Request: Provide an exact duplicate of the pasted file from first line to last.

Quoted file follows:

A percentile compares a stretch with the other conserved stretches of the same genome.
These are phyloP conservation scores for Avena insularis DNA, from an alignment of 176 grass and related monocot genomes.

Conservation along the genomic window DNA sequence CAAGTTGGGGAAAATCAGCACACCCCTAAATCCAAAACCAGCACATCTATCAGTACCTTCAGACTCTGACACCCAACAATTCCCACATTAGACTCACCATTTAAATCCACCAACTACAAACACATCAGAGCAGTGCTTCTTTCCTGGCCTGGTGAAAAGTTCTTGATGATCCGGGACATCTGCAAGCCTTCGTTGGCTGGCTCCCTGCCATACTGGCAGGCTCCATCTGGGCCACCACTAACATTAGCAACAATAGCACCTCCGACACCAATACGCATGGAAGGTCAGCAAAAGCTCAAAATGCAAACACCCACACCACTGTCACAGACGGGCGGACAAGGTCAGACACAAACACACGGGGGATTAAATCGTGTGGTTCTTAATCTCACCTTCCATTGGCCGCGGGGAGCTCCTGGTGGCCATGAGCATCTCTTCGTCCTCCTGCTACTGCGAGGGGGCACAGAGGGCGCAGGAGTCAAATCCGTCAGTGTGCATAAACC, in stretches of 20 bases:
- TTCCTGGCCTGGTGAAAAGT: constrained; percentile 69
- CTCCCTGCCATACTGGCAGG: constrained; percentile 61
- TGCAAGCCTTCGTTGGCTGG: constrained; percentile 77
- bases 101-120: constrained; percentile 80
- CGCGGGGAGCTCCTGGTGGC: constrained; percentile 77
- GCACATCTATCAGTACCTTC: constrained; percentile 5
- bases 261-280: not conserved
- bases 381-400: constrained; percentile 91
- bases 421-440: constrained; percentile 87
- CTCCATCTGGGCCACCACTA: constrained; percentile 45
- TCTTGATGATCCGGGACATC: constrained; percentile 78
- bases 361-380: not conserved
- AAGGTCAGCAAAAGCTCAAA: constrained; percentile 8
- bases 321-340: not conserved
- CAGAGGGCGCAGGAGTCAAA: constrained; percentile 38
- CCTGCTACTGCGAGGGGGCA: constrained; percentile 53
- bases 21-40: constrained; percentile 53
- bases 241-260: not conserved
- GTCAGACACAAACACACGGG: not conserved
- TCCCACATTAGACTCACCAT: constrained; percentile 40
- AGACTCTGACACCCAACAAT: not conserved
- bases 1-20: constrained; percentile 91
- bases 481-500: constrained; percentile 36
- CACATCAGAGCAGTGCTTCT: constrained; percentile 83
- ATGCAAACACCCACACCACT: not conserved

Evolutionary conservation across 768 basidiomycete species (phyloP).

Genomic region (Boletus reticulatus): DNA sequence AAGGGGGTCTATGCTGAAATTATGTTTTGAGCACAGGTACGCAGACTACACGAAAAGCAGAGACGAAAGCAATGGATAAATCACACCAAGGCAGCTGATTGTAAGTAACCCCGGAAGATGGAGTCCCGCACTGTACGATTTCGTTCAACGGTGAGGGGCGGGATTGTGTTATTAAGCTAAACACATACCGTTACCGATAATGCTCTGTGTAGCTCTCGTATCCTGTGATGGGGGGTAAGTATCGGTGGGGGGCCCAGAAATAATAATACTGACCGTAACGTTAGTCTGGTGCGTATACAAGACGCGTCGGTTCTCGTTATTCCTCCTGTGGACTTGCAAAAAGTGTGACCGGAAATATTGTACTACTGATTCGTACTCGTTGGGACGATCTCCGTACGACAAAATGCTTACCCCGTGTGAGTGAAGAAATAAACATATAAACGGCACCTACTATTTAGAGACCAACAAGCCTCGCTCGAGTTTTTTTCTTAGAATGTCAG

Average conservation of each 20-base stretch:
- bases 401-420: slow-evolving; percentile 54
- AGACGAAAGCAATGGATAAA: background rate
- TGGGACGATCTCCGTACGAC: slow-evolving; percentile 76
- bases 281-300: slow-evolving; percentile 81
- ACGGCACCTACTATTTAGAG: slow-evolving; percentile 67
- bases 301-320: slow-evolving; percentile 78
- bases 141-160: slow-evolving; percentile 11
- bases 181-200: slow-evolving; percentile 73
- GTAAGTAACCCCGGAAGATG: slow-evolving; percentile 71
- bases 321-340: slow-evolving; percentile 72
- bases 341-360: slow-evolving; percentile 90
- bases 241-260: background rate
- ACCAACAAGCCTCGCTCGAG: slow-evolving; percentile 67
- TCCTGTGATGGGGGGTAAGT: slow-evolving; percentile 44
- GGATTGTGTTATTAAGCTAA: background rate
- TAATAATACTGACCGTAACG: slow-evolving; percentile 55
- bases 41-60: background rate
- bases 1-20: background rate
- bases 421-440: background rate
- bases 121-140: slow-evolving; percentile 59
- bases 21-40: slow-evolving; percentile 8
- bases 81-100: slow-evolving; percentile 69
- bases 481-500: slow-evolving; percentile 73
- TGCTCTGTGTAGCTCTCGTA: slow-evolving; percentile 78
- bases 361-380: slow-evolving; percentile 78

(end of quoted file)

A percentile compares a stretch with the other conserved stretches of the same genome.
These are phyloP conservation scores for Avena insularis DNA, from an alignment of 176 grass and related monocot genomes.

Conservation along the genomic window DNA sequence CAAGTTGGGGAAAATCAGCACACCCCTAAATCCAAAACCAGCACATCTATCAGTACCTTCAGACTCTGACACCCAACAATTCCCACATTAGACTCACCATTTAAATCCACCAACTACAAACACATCAGAGCAGTGCTTCTTTCCTGGCCTGGTGAAAAGTTCTTGATGATCCGGGACATCTGCAAGCCTTCGTTGGCTGGCTCCCTGCCATACTGGCAGGCTCCATCTGGGCCACCACTAACATTAGCAACAATAGCACCTCCGACACCAATACGCATGGAAGGTCAGCAAAAGCTCAAAATGCAAACACCCACACCACTGTCACAGACGGGCGGACAAGGTCAGACACAAACACACGGGGGATTAAATCGTGTGGTTCTTAATCTCACCTTCCATTGGCCGCGGGGAGCTCCTGGTGGCCATGAGCATCTCTTCGTCCTCCTGCTACTGCGAGGGGGCACAGAGGGCGCAGGAGTCAAATCCGTCAGTGTGCATAAACC, in stretches of 20 bases:
- TTCCTGGCCTGGTGAAAAGT: constrained; percentile 69
- CTCCCTGCCATACTGGCAGG: constrained; percentile 61
- TGCAAGCCTTCGTTGGCTGG: constrained; percentile 77
- bases 101-120: constrained; percentile 80
- CGCGGGGAGCTCCTGGTGGC: constrained; percentile 77
- GCACATCTATCAGTACCTTC: constrained; percentile 5
- bases 261-280: not conserved
- bases 381-400: constrained; percentile 91
- bases 421-440: constrained; percentile 87
- CTCCATCTGGGCCACCACTA: constrained; percentile 45
- TCTTGATGATCCGGGACATC: constrained; percentile 78
- bases 361-380: not conserved
- AAGGTCAGCAAAAGCTCAAA: constrained; percentile 8
- bases 321-340: not conserved
- CAGAGGGCGCAGGAGTCAAA: constrained; percentile 38
- CCTGCTACTGCGAGGGGGCA: constrained; percentile 53
- bases 21-40: constrained; percentile 53
- bases 241-260: not conserved
- GTCAGACACAAACACACGGG: not conserved
- TCCCACATTAGACTCACCAT: constrained; percentile 40
- AGACTCTGACACCCAACAAT: not conserved
- bases 1-20: constrained; percentile 91
- bases 481-500: constrained; percentile 36
- CACATCAGAGCAGTGCTTCT: constrained; percentile 83
- ATGCAAACACCCACACCACT: not conserved

Evolutionary conservation across 768 basidiomycete species (phyloP).

Genomic region (Boletus reticulatus): DNA sequence AAGGGGGTCTATGCTGAAATTATGTTTTGAGCACAGGTACGCAGACTACACGAAAAGCAGAGACGAAAGCAATGGATAAATCACACCAAGGCAGCTGATTGTAAGTAACCCCGGAAGATGGAGTCCCGCACTGTACGATTTCGTTCAACGGTGAGGGGCGGGATTGTGTTATTAAGCTAAACACATACCGTTACCGATAATGCTCTGTGTAGCTCTCGTATCCTGTGATGGGGGGTAAGTATCGGTGGGGGGCCCAGAAATAATAATACTGACCGTAACGTTAGTCTGGTGCGTATACAAGACGCGTCGGTTCTCGTTATTCCTCCTGTGGACTTGCAAAAAGTGTGACCGGAAATATTGTACTACTGATTCGTACTCGTTGGGACGATCTCCGTACGACAAAATGCTTACCCCGTGTGAGTGAAGAAATAAACATATAAACGGCACCTACTATTTAGAGACCAACAAGCCTCGCTCGAGTTTTTTTCTTAGAATGTCAG

Average conservation of each 20-base stretch:
- bases 401-420: slow-evolving; percentile 54
- AGACGAAAGCAATGGATAAA: background rate
- TGGGACGATCTCCGTACGAC: slow-evolving; percentile 76
- bases 281-300: slow-evolving; percentile 81
- ACGGCACCTACTATTTAGAG: slow-evolving; percentile 67
- bases 301-320: slow-evolving; percentile 78
- bases 141-160: slow-evolving; percentile 11
- bases 181-200: slow-evolving; percentile 73
- GTAAGTAACCCCGGAAGATG: slow-evolving; percentile 71
- bases 321-340: slow-evolving; percentile 72
- bases 341-360: slow-evolving; percentile 90
- bases 241-260: background rate
- ACCAACAAGCCTCGCTCGAG: slow-evolving; percentile 67
- TCCTGTGATGGGGGGTAAGT: slow-evolving; percentile 44
- GGATTGTGTTATTAAGCTAA: background rate
- TAATAATACTGACCGTAACG: slow-evolving; percentile 55
- bases 41-60: background rate
- bases 1-20: background rate
- bases 421-440: background rate
- bases 121-140: slow-evolving; percentile 59
- bases 21-40: slow-evolving; percentile 8
- bases 81-100: slow-evolving; percentile 69
- bases 481-500: slow-evolving; percentile 73
- TGCTCTGTGTAGCTCTCGTA: slow-evolving; percentile 78
- bases 361-380: slow-evolving; percentile 78